FUJITA F.C f=135mm 1:4.5
Not exactly a Takumar but probably the most compact 135mm lens ever build, either Rangefinder or SLR type:
length 6.5cm
diameter 4.5cm
weight 208g (without caps)
focussing down to 5 ft
no information about the lens design (telephoto type, obviously)
somewhat mysterious origin (my suggestion is it was build somewhere around 1958)
There were dotzends of small optical companies in Japan dissapearing in the late 1950's, early 1960's. Probably FUJITA was one of them. From a list of Japanese lens makers (1958) : Fujita Optical Industrial Co., Ltd., 4-195, Harigaya, Urawa-Shi Saitama (Urawa) 3503, 4700 C. Fujita
Full manual lens, the screwmount end looks that it could be altered with small effort and was build in various mounts (probably Exakta)
Left to right: Takumar 100/3.5 for Asahiflex, Fujita 4.5/135 (M42), Takumar 135/3.5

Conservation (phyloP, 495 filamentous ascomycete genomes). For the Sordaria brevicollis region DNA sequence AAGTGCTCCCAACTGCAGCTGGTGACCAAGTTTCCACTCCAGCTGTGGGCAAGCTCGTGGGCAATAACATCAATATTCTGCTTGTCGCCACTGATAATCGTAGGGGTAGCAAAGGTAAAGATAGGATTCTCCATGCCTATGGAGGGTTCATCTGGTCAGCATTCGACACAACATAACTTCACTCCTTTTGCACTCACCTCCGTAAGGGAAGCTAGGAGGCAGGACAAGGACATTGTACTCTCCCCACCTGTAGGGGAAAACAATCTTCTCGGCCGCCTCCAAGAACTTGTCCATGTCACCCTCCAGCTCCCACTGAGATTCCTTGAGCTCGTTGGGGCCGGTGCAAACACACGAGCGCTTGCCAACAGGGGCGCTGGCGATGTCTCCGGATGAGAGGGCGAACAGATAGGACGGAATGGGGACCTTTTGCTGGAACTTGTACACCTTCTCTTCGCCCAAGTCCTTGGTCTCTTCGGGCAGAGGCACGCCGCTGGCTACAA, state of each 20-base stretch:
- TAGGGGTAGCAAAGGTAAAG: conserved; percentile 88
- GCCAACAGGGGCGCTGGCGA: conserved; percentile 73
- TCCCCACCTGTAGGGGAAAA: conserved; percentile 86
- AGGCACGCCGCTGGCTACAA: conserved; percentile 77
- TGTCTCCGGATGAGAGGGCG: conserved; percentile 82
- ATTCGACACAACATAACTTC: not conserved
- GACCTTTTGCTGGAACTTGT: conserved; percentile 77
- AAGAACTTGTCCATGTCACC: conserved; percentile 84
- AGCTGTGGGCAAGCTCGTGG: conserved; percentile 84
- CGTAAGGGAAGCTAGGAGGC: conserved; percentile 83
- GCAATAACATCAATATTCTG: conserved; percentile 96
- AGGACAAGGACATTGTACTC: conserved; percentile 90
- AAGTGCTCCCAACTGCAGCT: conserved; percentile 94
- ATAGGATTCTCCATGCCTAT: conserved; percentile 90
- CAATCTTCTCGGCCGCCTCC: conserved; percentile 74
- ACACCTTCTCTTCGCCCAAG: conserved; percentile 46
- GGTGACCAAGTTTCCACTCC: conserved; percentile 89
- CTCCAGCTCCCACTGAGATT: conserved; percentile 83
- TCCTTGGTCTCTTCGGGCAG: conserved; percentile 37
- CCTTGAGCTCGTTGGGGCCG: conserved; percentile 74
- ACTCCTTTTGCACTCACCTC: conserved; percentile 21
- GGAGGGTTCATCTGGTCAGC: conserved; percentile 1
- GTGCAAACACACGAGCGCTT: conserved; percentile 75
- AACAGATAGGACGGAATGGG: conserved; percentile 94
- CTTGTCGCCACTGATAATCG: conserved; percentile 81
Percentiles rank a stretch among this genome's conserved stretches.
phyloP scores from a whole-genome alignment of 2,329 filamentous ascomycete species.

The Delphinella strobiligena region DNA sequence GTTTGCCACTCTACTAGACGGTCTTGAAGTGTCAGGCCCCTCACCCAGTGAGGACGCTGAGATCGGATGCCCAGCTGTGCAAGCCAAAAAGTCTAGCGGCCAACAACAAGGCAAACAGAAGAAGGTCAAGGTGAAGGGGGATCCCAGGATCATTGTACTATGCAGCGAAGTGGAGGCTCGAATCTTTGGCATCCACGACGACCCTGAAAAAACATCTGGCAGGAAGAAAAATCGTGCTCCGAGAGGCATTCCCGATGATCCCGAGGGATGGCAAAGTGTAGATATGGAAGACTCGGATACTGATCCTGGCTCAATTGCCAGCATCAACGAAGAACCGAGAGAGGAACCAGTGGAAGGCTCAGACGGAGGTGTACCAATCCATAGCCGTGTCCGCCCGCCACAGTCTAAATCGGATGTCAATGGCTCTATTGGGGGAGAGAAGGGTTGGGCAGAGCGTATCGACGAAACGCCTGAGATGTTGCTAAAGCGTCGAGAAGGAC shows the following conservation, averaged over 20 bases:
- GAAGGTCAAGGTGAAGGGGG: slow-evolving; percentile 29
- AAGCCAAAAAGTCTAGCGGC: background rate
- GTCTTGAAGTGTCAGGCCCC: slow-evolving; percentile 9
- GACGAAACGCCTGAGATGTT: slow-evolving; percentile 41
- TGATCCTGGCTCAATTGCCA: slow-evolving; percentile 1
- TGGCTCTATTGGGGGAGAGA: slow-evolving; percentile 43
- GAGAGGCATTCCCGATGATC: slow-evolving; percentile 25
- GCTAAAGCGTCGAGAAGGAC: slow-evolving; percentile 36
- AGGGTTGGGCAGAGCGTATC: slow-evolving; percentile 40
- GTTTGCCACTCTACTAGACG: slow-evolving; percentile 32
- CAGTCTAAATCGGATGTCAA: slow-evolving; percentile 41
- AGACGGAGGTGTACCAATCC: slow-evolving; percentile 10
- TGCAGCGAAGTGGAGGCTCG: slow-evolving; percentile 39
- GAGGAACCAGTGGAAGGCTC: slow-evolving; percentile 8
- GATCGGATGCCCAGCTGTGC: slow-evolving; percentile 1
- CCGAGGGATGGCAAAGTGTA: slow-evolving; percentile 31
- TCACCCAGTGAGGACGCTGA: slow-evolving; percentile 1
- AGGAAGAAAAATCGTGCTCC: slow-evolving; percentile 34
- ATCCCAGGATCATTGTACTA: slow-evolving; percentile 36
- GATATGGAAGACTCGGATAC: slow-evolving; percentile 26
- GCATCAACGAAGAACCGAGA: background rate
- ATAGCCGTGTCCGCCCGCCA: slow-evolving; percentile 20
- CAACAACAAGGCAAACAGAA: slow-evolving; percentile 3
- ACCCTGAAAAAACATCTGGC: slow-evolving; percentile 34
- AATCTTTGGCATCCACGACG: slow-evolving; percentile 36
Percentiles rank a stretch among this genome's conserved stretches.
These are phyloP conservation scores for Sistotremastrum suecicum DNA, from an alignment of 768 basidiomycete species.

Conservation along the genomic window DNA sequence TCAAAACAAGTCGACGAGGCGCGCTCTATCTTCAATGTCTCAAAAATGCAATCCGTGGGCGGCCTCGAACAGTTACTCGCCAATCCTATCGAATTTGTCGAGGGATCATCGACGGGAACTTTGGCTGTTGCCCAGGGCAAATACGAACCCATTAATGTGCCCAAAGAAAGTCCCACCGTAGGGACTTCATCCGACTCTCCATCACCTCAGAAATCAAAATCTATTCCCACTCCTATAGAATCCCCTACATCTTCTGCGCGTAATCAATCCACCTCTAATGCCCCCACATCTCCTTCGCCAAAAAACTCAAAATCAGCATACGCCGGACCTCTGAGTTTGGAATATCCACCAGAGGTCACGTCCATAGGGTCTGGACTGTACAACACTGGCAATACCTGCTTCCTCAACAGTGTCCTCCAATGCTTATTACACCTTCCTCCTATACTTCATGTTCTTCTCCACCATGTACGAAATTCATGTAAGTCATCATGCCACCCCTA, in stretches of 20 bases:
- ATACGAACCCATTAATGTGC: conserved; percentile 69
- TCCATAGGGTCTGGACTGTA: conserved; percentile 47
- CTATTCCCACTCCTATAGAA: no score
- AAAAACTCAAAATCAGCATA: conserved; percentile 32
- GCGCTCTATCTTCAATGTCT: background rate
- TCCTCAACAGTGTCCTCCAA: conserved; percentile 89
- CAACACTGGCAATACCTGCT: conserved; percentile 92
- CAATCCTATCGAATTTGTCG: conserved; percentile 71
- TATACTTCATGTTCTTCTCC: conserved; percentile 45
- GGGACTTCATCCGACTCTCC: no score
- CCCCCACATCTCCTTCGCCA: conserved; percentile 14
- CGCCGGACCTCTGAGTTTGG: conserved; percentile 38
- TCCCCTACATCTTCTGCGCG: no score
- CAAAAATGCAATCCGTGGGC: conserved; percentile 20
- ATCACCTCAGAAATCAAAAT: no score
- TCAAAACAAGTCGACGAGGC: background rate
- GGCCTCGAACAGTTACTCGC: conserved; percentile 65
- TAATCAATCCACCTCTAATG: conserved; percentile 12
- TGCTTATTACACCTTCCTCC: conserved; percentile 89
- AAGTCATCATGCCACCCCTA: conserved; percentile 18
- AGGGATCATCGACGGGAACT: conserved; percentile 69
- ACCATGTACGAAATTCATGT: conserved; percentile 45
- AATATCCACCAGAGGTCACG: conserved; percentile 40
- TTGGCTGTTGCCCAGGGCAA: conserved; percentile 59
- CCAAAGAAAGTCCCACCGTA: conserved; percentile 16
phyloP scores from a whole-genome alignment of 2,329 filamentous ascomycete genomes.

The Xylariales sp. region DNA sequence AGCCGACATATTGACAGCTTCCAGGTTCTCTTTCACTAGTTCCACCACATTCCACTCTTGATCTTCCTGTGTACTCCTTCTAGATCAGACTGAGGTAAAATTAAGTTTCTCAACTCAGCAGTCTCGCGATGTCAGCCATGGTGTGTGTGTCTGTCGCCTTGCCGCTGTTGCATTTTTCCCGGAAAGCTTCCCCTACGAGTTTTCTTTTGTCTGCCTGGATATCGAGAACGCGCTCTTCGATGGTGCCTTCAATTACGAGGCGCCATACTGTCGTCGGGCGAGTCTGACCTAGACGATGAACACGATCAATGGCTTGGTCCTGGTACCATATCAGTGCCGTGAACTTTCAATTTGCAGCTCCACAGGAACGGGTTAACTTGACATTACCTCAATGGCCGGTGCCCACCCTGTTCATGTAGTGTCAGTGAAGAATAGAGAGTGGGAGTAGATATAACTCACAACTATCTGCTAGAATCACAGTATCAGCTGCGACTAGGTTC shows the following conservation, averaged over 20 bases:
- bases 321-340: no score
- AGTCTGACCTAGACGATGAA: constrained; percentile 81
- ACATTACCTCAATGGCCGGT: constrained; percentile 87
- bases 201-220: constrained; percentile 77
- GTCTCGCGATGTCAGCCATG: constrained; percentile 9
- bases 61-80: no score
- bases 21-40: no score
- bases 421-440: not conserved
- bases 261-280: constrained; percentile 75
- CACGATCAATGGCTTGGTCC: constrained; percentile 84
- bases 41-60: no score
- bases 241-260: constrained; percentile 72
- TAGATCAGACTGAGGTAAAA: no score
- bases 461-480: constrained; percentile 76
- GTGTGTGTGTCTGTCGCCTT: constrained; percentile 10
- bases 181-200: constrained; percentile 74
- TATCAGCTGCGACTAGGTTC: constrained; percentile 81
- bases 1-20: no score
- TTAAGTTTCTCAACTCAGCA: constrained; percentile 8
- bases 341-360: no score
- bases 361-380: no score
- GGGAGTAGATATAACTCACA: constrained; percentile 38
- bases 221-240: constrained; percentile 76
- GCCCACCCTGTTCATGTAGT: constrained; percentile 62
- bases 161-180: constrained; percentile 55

I created this pages because of lack early PENTAX lense information on the net, to help myself with my own small Pentax collection. I'm in no way an expert on Pentax early SLR cameras - not only, because I'm a German and in early 1960's Germany PENTAX doesn't existed, or were known. This slowly changed in the late 1960's (Spotmatic cameras) by US market influence. Most people have no clue that PENTAX build cameras before the Spotmatic - fewer know how nice and well-build these were. So feel free to contact me if you think there is a mistake. For my feeling, early Pentax collectors are very rare people so it's good to know them. At least for me, lenses are equally imortant to cameras (at least), and I like it to use them fitting together in age. I'm also intereted in all lenses mentioned here, pictures and diagrams as well. So if you like, please contact me: Frank.Mechelhoff "@" gmx.de
This list is not complete in case of long focus lenses (more than 200mm) and every veriation except major differences in design. Too much stuff for my small brain..!

Have fun!